ABSTRACT: There is a widespread interest in the development of aptamer-based affinity chromatographic methods for purification of biomolecules. Regardless of the many advantages exhibited by aptamers when compared to other recognition elements, the lack of an efficient regeneration technique that can be generalized to all targets has encumbered further integration of aptamers into affinity-based purification methods. Here we offer switchable aptamers (SwAps) that have been developed to solve this problem and move aptamer-based chromatography forward. SwAps are controlled-affinity aptamers, which have been employed here to purify vesicular stomatitis virus (VSV) as a model case, however this technique can be extended to all biologically significant molecules. VSV is one oncolytic virus out of an arsenal of potential candidates shown to provide selective destruction of cancer cells both in vitro and in vivo. These SwAps were developed in the presence of Ca2þ and Mg2þ ions where they cannot bind to their target VSV in absence of these cations. Upon addition of EDTA and EGTA, the divalent cations were sequestered from the stabilized aptameric structure causing a conformational change and subsequently release of the virus. Both flow cytometry and electrochemical impedance spectroscopy were employed to estimate the binding affinities between the selected SwAps and VSV and to determine the coefficient of switching (CoS) upon elution. Among fifteen sequenced SwAps, four have exhibited high affinity to VSV and ability to switch upon elution and thus were further integrated into streptavidin-coated magnetic beads for purification of VSV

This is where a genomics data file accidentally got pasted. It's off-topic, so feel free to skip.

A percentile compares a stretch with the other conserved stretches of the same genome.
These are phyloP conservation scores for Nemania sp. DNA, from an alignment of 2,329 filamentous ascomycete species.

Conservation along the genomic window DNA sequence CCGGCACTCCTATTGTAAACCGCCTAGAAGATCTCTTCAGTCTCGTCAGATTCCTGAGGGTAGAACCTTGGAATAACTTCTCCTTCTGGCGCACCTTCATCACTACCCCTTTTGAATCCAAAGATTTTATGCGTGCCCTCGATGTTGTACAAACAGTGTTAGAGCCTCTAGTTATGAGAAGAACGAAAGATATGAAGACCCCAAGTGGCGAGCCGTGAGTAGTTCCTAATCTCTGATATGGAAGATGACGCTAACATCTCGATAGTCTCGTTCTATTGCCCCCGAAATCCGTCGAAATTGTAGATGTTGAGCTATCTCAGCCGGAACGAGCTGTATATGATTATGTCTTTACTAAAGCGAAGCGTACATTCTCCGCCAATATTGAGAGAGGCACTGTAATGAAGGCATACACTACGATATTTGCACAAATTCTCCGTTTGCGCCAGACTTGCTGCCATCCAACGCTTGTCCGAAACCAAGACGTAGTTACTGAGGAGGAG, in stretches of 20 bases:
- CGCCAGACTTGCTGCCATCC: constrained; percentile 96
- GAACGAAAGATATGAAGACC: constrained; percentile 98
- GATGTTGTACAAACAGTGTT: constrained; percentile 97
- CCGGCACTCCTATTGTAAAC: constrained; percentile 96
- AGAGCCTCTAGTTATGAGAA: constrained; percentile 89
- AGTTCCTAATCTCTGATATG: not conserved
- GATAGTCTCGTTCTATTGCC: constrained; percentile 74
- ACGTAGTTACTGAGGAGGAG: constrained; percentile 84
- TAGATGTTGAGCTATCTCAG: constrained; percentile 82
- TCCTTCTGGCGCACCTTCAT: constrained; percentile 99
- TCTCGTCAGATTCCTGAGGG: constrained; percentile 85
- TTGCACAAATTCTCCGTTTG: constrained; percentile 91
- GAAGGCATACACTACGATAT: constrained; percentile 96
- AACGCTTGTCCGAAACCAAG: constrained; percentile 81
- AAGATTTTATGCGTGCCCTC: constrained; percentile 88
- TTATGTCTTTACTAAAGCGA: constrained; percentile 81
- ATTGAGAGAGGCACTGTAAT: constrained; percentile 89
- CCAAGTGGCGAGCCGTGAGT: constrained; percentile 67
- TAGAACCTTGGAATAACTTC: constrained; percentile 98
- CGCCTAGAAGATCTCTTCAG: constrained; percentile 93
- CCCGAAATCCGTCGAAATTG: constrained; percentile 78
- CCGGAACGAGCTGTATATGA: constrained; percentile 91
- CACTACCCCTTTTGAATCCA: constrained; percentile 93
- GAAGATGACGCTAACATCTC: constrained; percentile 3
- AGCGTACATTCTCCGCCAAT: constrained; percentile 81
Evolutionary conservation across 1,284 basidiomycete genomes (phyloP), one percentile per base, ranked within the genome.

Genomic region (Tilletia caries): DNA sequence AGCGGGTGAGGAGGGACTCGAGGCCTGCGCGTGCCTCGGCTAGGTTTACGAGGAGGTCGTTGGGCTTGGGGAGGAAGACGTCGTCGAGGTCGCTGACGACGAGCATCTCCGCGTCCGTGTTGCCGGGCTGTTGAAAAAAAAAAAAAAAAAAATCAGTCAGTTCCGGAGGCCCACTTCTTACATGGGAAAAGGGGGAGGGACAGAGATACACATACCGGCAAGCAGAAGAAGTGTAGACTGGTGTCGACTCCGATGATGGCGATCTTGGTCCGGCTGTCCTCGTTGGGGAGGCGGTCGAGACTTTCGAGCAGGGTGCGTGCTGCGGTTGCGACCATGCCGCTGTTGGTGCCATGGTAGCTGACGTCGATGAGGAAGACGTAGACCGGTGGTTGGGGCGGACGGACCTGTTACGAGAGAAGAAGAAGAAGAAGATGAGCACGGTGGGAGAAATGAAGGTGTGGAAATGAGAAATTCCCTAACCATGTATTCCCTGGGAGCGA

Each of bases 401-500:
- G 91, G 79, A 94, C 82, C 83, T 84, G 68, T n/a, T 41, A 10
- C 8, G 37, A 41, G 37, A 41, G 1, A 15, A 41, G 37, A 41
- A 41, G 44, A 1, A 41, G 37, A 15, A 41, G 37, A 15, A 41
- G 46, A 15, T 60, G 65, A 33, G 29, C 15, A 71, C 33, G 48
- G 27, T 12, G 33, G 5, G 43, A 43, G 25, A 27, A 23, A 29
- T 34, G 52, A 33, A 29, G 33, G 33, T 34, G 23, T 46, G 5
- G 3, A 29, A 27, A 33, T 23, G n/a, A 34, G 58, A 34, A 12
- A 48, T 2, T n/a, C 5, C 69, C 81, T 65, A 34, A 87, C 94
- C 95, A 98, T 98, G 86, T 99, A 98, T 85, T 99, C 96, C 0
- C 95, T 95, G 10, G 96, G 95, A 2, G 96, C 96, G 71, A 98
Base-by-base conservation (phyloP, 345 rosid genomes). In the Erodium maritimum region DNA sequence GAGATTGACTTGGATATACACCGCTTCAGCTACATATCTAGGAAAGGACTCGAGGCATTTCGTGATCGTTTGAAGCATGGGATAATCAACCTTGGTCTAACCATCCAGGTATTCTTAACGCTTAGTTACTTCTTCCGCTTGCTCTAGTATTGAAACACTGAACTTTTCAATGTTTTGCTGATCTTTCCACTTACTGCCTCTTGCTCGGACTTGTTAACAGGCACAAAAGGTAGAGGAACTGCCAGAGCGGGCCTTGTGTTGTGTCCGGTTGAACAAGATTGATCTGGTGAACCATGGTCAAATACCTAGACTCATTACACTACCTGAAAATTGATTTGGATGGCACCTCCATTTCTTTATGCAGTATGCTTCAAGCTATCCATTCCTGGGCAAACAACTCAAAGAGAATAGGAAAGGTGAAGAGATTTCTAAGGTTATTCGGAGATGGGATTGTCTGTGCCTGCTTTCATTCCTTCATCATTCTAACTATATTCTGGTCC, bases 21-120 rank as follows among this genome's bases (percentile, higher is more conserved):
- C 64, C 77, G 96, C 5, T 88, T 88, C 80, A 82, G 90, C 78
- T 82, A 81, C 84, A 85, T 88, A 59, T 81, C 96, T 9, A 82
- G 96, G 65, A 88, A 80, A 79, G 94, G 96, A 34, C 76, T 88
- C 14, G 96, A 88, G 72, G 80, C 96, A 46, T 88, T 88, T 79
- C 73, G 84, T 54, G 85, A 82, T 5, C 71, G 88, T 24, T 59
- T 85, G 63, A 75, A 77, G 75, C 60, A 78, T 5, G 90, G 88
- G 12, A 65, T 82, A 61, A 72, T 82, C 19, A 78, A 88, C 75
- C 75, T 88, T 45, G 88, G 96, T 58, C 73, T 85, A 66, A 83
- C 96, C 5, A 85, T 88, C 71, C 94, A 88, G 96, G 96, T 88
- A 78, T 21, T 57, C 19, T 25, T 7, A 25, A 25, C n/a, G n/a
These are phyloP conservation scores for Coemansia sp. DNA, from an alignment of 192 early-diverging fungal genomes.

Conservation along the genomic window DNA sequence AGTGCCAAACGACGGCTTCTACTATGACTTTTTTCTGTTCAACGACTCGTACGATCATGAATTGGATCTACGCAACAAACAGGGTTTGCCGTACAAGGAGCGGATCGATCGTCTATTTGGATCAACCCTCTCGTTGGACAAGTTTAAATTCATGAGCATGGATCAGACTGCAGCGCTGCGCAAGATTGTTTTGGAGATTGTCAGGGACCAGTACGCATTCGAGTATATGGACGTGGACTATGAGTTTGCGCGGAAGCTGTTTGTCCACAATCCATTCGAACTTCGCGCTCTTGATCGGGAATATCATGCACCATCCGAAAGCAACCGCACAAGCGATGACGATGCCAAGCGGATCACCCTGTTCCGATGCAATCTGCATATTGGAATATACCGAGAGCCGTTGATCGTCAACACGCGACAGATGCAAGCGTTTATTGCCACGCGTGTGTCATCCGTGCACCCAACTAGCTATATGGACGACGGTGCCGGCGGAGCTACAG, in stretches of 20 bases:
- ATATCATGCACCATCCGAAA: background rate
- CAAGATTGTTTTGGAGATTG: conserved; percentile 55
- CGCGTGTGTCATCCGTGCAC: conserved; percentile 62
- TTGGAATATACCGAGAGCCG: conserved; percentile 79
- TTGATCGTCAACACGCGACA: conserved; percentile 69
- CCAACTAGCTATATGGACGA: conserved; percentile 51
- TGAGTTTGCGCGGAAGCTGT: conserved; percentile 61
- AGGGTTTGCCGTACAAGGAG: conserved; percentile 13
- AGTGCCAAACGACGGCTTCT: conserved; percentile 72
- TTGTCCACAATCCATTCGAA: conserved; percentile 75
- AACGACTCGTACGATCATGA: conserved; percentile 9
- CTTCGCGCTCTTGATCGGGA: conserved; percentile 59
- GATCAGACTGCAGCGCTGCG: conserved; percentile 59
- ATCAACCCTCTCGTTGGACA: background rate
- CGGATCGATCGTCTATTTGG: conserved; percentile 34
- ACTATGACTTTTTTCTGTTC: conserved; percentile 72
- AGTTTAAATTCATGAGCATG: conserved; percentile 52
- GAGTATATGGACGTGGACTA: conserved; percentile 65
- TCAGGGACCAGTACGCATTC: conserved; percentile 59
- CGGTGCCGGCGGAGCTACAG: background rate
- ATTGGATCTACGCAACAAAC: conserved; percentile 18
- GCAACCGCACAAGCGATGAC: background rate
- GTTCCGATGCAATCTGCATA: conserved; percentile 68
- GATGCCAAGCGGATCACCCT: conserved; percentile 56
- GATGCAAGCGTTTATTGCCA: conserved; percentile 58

Biosensors and Bioelectronics 08/2014;
  • [Show abstract] [Hide abstract]